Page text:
Sounds more like a Starbug landing than a carefully planned re-entry.
Korean astronaut Yi So-Yeon has recounted the "ballistic" re-entry of the ISS Mission 16 Soyuz capsule on Saturday which, due to a technical hitch, "exposed the crew to twice the usual gravitational forces", put on a nice display of external flames for the understandably nervous 29-year-old biotechnology engineer, and eventually …
Ballistic = Uncontrolled free-fall !! I'd bet the young lady must be glad of her space suit's biological functions !! I'd also bet that, along with the flames, she saw her life flash by before her very eyes !! The ultimate extreme adventure !!
A very apt icon, methinks !!
Hopefully the engineering culture at the ex-Soviets has not fallen prey to the same "normalization of deviance" behaviour as exhibited by NASA - i.e. "we might have a problem but we got away with it these two times, so it's probably ok; give me that waiver template". You don't want that descent to become exceedingly steep next time.
Some of the reports say they pulled 10Gs during their landing.
The nice thing about Soyuz is that it's a very forgiving design. A normal re-entry should use the capsule's shape to develop some lift and reduce the load on the passengers, but if something goes wrong, the ballistic trajectory ensures that they get home in one piece.
The modern Soyuz is a relative of the Soviet Soyuz 7K-L1 probes (with the spooky name Zond) sent around the Moon between 1968 and 1970. These were designed to become the first manned missions to pass behind the Moon beating Apollo 8. At the time the Soviets knew they couldn't beat America to the landing, but they could get some publicity for the missions and test their lunar hardware. However,problems with the capsules and the Proton booster caused the manned program to be cancelled.
One of the problems with Zond was that it had a nasty tendency to make ballistic re-entries in excess of 20Gs.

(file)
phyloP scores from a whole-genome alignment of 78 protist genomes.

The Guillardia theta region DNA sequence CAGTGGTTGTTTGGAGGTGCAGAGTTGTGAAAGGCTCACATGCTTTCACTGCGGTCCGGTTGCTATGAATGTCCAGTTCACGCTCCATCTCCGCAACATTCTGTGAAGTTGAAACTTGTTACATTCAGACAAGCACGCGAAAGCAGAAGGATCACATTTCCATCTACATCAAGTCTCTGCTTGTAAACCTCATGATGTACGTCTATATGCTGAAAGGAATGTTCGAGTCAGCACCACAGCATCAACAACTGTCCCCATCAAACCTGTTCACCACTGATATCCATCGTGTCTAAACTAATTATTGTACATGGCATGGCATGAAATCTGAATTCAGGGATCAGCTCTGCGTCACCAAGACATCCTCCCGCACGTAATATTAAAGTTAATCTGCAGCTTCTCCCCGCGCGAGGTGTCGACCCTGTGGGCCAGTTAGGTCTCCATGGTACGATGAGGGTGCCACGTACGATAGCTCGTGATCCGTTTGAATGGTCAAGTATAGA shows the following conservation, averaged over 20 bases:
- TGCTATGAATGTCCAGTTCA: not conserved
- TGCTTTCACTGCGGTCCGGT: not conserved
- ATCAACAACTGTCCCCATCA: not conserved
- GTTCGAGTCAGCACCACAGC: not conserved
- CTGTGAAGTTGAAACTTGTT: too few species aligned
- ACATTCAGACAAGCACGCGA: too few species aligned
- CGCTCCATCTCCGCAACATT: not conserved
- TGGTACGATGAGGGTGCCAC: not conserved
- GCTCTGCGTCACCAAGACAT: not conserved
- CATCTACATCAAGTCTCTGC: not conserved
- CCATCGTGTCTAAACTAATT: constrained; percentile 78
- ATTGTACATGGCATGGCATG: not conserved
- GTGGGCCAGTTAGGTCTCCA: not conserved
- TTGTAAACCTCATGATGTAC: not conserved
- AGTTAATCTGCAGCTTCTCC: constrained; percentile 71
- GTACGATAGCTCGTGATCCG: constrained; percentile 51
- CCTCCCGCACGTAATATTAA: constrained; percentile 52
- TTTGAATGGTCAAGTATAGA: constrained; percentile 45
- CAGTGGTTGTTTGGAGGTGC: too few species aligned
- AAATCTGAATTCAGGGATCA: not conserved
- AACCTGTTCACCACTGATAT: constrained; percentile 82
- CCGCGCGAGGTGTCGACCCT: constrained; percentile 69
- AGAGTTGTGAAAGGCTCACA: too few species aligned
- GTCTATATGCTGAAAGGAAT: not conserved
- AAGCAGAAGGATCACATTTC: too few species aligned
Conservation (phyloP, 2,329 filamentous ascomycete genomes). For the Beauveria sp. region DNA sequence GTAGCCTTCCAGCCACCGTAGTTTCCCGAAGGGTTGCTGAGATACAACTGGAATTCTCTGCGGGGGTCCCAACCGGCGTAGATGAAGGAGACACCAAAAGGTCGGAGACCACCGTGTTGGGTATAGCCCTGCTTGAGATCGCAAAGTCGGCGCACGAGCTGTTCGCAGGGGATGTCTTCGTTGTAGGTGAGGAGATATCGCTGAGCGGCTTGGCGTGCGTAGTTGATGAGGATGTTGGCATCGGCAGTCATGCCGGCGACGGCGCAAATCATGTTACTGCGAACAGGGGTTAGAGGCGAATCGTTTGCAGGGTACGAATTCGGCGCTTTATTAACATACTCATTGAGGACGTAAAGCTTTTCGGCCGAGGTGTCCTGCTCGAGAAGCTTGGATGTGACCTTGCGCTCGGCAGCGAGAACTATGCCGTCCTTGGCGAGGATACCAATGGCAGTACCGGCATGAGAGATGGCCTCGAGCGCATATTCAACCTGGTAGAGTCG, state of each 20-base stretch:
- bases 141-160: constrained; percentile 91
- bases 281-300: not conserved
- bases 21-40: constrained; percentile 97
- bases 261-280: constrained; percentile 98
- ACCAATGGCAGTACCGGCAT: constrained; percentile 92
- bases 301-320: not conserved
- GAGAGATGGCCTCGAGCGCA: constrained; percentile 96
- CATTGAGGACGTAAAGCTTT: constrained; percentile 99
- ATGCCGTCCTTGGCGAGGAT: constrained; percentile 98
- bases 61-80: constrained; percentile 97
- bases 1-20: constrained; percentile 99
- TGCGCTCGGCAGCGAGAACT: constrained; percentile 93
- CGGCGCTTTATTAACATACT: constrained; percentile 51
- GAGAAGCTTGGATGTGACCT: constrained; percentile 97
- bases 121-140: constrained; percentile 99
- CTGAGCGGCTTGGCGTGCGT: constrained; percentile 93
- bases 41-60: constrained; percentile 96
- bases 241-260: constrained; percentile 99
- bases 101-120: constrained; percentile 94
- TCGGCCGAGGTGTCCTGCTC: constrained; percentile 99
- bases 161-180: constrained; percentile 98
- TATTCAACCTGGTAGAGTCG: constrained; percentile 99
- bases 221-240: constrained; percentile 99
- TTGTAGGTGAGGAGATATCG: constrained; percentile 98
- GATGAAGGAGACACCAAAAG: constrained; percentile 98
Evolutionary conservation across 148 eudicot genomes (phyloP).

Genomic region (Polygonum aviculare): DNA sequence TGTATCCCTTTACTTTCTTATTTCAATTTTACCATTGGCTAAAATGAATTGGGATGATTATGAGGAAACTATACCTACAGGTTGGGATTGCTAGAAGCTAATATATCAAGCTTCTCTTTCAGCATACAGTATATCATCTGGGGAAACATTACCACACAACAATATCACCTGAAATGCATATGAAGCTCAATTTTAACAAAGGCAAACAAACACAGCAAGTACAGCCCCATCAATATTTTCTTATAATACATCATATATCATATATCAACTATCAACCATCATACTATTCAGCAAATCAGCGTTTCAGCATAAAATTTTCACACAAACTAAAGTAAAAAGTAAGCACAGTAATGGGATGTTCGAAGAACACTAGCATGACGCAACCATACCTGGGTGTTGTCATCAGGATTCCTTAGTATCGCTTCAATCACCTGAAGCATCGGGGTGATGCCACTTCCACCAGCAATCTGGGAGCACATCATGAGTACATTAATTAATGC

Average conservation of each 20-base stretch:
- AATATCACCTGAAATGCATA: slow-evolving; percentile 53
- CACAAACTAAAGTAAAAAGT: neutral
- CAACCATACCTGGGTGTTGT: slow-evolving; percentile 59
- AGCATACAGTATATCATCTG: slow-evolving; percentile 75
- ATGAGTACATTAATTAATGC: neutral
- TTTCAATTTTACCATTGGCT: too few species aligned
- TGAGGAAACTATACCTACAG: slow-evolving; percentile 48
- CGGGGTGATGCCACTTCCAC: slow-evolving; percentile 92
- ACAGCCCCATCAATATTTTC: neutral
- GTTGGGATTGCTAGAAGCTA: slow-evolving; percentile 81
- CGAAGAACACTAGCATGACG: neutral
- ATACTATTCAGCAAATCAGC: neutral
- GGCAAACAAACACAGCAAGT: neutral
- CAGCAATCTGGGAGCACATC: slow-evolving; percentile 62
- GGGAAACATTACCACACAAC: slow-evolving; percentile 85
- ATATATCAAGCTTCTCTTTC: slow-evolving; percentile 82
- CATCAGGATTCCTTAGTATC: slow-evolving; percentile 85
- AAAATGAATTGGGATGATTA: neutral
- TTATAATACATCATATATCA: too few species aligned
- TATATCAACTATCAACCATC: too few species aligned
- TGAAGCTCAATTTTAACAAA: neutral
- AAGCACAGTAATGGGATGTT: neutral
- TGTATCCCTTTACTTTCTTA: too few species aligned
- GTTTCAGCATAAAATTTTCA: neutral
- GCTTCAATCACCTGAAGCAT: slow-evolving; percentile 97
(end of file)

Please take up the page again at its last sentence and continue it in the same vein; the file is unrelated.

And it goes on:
That'd be nasty.
Zond returned some stunning, and rarely seen, images of the Earth and the Moon, you can see a few of them at:
According to a very respected (sic) national broadcasting company, funded by license payers,
'The crew missed the target because they changed their landing plan at the last minute without telling mission control.'
Any space experts confirm that the crew can actually change the landing site at will?
After all, the only thing needed is to wait for the time it takes you to say.. Now and Now... to press the button and you are already way off the mark.
Then again thats why the soyuz guys have guns.
Just in case they land in:
a: Syberia with the wolves.
*Paris, cos she just can't resist a ballistic entry.
AFAIK they carry pistols after Leonov and his mate made a mistake not to carry some on that disastrous landing which put them in the middle of the Perm woods. More that 1000 km off target. Still, something has to be said for a capsule that can survive reentry while not complete separated from its service module (that is not Soyuz, but its predecessor).
You must remember, she was the BACKUP Korean astronaut, who went up after the primary candidate disgraced himself during training by removing some "classified" training documents from the training center and brought them back to his dorm to study at night...
Good marks to the American astronaut, who didn't even blanch when confronted with homespun Russian astrotech...10gs ain't pretty, and even harder for a woman who has been in orbit for a long period of time to deal with. Too bad Danica Patrick got all the press for woman's achievement's this weekend...
While I'm always ready for a ride in a F-22 or a trip into orbit ... I'd be scared shit-less riding in any Russian (Soviet) hardware. Especially re-entry ... I'd need a double set of space-diapers.
Of course thats ironic as we Yanks have only record of re-entry disintegration of a space craft. But that was not due to an engineering failure - but a process / management failure.
I have to give this lady thumbs-up ........
I love Russian engineering- it really exemplifies the Keep it simple philosophy.
Ive read that most Russian designs allow for part of the capsule to be destroyed to protect its occupants - whereas the US design relies on a complex balance of Aerodynamics & mathematics with little room for error.
I'd rather be wearing a shell than falling in a clever lego plane especially if something goes wrong.
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